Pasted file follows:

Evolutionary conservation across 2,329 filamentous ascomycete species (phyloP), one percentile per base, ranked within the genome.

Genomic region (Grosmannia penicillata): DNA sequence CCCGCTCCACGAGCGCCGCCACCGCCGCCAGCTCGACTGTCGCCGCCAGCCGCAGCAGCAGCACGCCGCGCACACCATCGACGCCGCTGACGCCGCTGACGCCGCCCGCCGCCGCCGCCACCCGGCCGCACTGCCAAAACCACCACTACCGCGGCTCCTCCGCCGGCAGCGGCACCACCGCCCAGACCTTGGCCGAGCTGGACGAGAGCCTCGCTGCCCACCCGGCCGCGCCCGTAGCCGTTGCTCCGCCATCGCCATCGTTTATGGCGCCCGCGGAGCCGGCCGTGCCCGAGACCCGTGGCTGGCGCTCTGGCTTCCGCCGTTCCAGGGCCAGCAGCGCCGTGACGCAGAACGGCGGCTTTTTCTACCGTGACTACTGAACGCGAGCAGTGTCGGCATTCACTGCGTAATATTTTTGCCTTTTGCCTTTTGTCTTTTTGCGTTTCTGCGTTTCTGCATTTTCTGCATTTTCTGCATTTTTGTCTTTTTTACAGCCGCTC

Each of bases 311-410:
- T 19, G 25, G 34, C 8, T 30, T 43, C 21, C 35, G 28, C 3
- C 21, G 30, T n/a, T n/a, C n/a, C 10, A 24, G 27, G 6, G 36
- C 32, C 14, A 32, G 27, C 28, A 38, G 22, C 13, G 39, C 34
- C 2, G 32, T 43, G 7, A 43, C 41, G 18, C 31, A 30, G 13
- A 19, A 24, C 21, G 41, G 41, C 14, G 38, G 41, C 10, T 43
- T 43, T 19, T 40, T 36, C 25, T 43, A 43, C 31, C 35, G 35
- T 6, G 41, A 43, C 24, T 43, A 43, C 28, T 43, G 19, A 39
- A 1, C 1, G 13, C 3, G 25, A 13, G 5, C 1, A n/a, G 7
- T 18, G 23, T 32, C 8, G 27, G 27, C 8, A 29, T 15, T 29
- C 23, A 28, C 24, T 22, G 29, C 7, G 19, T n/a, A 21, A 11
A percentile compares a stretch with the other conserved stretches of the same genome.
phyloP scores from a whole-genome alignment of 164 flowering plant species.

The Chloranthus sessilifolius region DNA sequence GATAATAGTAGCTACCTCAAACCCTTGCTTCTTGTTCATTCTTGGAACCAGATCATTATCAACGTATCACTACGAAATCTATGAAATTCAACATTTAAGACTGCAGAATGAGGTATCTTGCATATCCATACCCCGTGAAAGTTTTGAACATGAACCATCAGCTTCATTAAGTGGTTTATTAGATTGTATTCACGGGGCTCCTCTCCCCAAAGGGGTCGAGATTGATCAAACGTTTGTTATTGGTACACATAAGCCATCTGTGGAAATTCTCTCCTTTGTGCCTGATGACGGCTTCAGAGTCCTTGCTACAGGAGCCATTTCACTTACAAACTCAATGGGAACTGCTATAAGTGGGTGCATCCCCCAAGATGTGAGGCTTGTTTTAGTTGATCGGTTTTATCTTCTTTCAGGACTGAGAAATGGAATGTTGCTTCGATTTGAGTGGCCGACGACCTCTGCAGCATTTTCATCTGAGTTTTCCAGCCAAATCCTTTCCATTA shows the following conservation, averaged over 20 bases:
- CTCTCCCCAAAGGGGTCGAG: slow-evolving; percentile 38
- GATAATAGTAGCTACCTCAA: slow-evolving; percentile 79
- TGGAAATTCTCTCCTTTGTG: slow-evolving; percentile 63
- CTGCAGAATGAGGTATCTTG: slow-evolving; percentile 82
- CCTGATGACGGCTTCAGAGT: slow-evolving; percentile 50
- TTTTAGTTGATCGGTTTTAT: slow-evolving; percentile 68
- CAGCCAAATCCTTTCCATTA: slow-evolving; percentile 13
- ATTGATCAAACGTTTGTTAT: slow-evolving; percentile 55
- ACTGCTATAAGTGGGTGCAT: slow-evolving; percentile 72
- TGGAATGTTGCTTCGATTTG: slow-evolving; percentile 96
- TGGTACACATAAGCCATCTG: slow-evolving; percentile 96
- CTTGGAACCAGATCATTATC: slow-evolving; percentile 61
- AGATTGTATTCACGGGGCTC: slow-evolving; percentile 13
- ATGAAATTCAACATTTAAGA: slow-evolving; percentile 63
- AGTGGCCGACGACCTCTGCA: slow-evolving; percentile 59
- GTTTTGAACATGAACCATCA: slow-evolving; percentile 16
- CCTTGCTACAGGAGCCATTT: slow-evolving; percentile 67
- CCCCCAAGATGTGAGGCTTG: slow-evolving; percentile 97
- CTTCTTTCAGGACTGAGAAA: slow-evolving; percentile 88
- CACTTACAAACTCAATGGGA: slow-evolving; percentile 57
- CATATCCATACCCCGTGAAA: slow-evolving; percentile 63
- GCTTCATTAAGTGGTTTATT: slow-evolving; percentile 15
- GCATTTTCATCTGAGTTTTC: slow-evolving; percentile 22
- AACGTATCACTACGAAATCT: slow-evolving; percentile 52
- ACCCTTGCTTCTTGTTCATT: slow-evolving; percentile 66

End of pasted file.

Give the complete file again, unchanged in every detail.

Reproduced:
Evolutionary conservation across 2,329 filamentous ascomycete species (phyloP), one percentile per base, ranked within the genome.

Genomic region (Grosmannia penicillata): DNA sequence CCCGCTCCACGAGCGCCGCCACCGCCGCCAGCTCGACTGTCGCCGCCAGCCGCAGCAGCAGCACGCCGCGCACACCATCGACGCCGCTGACGCCGCTGACGCCGCCCGCCGCCGCCGCCACCCGGCCGCACTGCCAAAACCACCACTACCGCGGCTCCTCCGCCGGCAGCGGCACCACCGCCCAGACCTTGGCCGAGCTGGACGAGAGCCTCGCTGCCCACCCGGCCGCGCCCGTAGCCGTTGCTCCGCCATCGCCATCGTTTATGGCGCCCGCGGAGCCGGCCGTGCCCGAGACCCGTGGCTGGCGCTCTGGCTTCCGCCGTTCCAGGGCCAGCAGCGCCGTGACGCAGAACGGCGGCTTTTTCTACCGTGACTACTGAACGCGAGCAGTGTCGGCATTCACTGCGTAATATTTTTGCCTTTTGCCTTTTGTCTTTTTGCGTTTCTGCGTTTCTGCATTTTCTGCATTTTCTGCATTTTTGTCTTTTTTACAGCCGCTC

Each of bases 311-410:
- T 19, G 25, G 34, C 8, T 30, T 43, C 21, C 35, G 28, C 3
- C 21, G 30, T n/a, T n/a, C n/a, C 10, A 24, G 27, G 6, G 36
- C 32, C 14, A 32, G 27, C 28, A 38, G 22, C 13, G 39, C 34
- C 2, G 32, T 43, G 7, A 43, C 41, G 18, C 31, A 30, G 13
- A 19, A 24, C 21, G 41, G 41, C 14, G 38, G 41, C 10, T 43
- T 43, T 19, T 40, T 36, C 25, T 43, A 43, C 31, C 35, G 35
- T 6, G 41, A 43, C 24, T 43, A 43, C 28, T 43, G 19, A 39
- A 1, C 1, G 13, C 3, G 25, A 13, G 5, C 1, A n/a, G 7
- T 18, G 23, T 32, C 8, G 27, G 27, C 8, A 29, T 15, T 29
- C 23, A 28, C 24, T 22, G 29, C 7, G 19, T n/a, A 21, A 11
A percentile compares a stretch with the other conserved stretches of the same genome.
phyloP scores from a whole-genome alignment of 164 flowering plant species.

The Chloranthus sessilifolius region DNA sequence GATAATAGTAGCTACCTCAAACCCTTGCTTCTTGTTCATTCTTGGAACCAGATCATTATCAACGTATCACTACGAAATCTATGAAATTCAACATTTAAGACTGCAGAATGAGGTATCTTGCATATCCATACCCCGTGAAAGTTTTGAACATGAACCATCAGCTTCATTAAGTGGTTTATTAGATTGTATTCACGGGGCTCCTCTCCCCAAAGGGGTCGAGATTGATCAAACGTTTGTTATTGGTACACATAAGCCATCTGTGGAAATTCTCTCCTTTGTGCCTGATGACGGCTTCAGAGTCCTTGCTACAGGAGCCATTTCACTTACAAACTCAATGGGAACTGCTATAAGTGGGTGCATCCCCCAAGATGTGAGGCTTGTTTTAGTTGATCGGTTTTATCTTCTTTCAGGACTGAGAAATGGAATGTTGCTTCGATTTGAGTGGCCGACGACCTCTGCAGCATTTTCATCTGAGTTTTCCAGCCAAATCCTTTCCATTA shows the following conservation, averaged over 20 bases:
- CTCTCCCCAAAGGGGTCGAG: slow-evolving; percentile 38
- GATAATAGTAGCTACCTCAA: slow-evolving; percentile 79
- TGGAAATTCTCTCCTTTGTG: slow-evolving; percentile 63
- CTGCAGAATGAGGTATCTTG: slow-evolving; percentile 82
- CCTGATGACGGCTTCAGAGT: slow-evolving; percentile 50
- TTTTAGTTGATCGGTTTTAT: slow-evolving; percentile 68
- CAGCCAAATCCTTTCCATTA: slow-evolving; percentile 13
- ATTGATCAAACGTTTGTTAT: slow-evolving; percentile 55
- ACTGCTATAAGTGGGTGCAT: slow-evolving; percentile 72
- TGGAATGTTGCTTCGATTTG: slow-evolving; percentile 96
- TGGTACACATAAGCCATCTG: slow-evolving; percentile 96
- CTTGGAACCAGATCATTATC: slow-evolving; percentile 61
- AGATTGTATTCACGGGGCTC: slow-evolving; percentile 13
- ATGAAATTCAACATTTAAGA: slow-evolving; percentile 63
- AGTGGCCGACGACCTCTGCA: slow-evolving; percentile 59
- GTTTTGAACATGAACCATCA: slow-evolving; percentile 16
- CCTTGCTACAGGAGCCATTT: slow-evolving; percentile 67
- CCCCCAAGATGTGAGGCTTG: slow-evolving; percentile 97
- CTTCTTTCAGGACTGAGAAA: slow-evolving; percentile 88
- CACTTACAAACTCAATGGGA: slow-evolving; percentile 57
- CATATCCATACCCCGTGAAA: slow-evolving; percentile 63
- GCTTCATTAAGTGGTTTATT: slow-evolving; percentile 15
- GCATTTTCATCTGAGTTTTC: slow-evolving; percentile 22
- AACGTATCACTACGAAATCT: slow-evolving; percentile 52
- ACCCTTGCTTCTTGTTCATT: slow-evolving; percentile 66